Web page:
How do I do that? Do I just manually input everything from the statements?
  • Sherlock
    Sherlock SuperUser ✭✭✭✭✭
    Koshkaboo said:
    Yes, I understand that it is up to me to establish my start date. I think perhaps I was not clear in my question though.

    I have several accounts at Vanguard. All of them have transfers from each account to my checking account during the first half of 2000. My checking account shows receiving that money. Most of the accounts are IRAs where that income in taxable. The other account was a non-IRA which I withdrew everything in early 2020 and closed the account. The deposit to my checking account is shown.

    I want to use January 1, 2020 as my start date for these accounts. However, I can't download transactions from Vanguard that are older than 18 months. Therefore, I don't have the transactions from Vanguard except as shown in my monthly and quarterly statements. Should I use the statement data to basically recreate everything?

    I am willing to use Simple or Complete. However I do want to be able to show in my checking account that this transaction came from that IRA and this other transaction came from this other IRA and this other transaction came from the non-IRA, etc.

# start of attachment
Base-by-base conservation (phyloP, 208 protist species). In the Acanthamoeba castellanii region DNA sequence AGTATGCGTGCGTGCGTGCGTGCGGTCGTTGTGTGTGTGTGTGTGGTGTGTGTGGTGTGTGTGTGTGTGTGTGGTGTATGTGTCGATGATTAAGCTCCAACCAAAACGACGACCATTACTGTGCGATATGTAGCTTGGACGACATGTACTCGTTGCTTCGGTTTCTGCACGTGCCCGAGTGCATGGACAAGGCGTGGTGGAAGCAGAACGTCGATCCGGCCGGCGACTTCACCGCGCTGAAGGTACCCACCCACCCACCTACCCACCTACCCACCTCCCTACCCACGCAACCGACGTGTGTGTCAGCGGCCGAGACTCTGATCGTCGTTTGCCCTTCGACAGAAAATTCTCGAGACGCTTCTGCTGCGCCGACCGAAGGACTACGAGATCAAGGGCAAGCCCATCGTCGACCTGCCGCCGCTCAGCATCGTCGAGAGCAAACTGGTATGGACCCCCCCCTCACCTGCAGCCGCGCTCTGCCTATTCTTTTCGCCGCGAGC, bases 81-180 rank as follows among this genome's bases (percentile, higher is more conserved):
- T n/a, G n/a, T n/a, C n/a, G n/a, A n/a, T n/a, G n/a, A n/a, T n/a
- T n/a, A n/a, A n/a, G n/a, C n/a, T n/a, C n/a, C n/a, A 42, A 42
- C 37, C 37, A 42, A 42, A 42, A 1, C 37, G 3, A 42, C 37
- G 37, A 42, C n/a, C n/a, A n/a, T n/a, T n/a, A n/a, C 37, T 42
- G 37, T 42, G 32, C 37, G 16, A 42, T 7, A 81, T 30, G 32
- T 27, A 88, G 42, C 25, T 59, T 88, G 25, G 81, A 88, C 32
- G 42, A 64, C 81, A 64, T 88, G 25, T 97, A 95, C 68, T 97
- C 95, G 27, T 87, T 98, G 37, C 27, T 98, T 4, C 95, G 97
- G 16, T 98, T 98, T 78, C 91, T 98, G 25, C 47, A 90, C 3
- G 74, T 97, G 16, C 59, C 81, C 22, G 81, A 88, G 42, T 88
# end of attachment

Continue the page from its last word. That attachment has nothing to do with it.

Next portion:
How do I do that? Do I just manually input everything from the statements?
    Again, it is really up to you to decide how accurate and complete you want the data in your Quicken file to be. 

    Regarding income you received in your checking account during the first half of 2000, you may use a deposit transactions with an appropriate tax-line item assignment or you may use the statement data to basically recreate everything.